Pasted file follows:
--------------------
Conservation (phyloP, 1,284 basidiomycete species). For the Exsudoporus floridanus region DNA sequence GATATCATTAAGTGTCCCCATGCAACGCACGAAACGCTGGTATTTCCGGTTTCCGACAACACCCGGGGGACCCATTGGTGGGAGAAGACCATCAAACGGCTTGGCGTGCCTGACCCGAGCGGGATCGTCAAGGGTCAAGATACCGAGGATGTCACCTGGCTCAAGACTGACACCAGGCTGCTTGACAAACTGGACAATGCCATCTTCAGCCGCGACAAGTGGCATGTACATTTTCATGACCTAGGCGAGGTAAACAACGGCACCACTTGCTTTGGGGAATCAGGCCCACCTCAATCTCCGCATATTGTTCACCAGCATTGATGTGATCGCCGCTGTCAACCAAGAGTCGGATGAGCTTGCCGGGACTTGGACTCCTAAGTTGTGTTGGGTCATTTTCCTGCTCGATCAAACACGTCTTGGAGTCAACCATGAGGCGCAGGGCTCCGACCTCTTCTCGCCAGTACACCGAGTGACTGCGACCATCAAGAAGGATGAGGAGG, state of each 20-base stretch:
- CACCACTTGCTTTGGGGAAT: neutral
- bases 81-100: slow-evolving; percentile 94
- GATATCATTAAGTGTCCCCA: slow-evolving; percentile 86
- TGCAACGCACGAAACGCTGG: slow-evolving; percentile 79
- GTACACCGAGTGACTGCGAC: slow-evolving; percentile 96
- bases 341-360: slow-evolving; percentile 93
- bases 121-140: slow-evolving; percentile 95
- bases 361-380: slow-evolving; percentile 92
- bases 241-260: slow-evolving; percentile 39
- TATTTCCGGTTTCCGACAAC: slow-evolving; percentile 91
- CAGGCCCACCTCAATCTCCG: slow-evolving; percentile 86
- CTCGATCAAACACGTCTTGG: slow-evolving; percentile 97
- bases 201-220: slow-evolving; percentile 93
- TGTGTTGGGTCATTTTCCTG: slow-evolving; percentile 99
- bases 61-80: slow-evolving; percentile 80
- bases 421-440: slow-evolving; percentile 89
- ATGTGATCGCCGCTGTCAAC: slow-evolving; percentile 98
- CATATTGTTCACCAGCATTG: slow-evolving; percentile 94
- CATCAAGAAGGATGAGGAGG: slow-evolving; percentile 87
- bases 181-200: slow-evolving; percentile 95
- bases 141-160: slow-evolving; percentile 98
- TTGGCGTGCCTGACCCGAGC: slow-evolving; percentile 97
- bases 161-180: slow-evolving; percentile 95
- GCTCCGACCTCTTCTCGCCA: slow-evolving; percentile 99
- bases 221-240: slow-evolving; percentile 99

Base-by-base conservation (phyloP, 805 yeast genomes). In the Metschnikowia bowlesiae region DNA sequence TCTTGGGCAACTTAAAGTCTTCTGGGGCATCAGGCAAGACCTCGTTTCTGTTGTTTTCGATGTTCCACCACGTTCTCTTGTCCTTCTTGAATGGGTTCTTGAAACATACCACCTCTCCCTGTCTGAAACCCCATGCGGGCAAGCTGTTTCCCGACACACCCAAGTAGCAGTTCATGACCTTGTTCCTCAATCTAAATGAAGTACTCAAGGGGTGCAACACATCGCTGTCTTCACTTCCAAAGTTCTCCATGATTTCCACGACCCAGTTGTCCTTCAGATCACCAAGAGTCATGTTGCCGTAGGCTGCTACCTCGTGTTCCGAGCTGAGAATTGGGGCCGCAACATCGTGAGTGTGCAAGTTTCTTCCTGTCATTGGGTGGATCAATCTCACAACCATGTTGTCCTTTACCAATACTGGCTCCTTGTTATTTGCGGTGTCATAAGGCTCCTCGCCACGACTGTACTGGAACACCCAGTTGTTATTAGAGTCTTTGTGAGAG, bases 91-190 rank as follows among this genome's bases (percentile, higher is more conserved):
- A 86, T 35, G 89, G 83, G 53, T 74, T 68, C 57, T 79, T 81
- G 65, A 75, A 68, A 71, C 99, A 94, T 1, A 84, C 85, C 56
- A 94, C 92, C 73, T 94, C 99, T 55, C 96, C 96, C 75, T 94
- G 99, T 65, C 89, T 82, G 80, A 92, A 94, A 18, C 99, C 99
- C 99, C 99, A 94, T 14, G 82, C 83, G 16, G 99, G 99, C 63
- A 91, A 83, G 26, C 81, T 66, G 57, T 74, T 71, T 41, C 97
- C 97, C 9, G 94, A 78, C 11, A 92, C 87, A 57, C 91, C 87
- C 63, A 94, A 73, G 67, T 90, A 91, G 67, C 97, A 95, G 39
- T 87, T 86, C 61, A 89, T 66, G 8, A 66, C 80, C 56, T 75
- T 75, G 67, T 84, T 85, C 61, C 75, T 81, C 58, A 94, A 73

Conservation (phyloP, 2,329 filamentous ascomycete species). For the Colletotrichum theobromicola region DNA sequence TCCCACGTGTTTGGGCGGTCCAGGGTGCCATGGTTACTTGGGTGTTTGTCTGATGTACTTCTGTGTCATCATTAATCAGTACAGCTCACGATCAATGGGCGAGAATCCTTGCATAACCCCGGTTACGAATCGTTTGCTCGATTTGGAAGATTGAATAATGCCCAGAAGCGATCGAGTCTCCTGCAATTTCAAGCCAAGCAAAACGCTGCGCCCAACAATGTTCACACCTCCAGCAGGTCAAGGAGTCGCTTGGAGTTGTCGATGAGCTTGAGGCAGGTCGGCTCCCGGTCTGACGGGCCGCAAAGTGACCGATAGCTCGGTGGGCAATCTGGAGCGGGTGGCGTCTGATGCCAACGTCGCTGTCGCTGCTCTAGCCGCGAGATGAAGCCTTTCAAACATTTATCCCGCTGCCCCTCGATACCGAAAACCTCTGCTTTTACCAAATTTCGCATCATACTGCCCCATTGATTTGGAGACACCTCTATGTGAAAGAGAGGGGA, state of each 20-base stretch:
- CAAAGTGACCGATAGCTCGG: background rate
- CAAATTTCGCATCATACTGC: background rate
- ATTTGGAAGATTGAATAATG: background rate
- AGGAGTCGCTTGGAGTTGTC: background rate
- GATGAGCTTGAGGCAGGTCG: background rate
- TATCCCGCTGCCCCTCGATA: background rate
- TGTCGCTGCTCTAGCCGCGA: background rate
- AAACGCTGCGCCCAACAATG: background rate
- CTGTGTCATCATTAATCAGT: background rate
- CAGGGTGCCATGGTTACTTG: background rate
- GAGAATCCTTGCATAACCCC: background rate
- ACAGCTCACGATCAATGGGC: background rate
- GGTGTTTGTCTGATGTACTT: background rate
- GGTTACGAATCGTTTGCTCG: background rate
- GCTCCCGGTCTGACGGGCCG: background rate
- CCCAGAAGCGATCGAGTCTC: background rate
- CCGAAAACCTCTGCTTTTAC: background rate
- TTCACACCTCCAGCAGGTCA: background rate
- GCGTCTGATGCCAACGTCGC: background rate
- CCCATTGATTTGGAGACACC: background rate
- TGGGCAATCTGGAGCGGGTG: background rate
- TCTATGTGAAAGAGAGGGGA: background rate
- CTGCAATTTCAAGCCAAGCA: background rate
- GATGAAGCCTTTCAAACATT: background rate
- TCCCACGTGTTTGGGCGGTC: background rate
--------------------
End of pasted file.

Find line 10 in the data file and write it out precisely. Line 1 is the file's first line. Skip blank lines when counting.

- bases 241-260: slow-evolving; percentile 39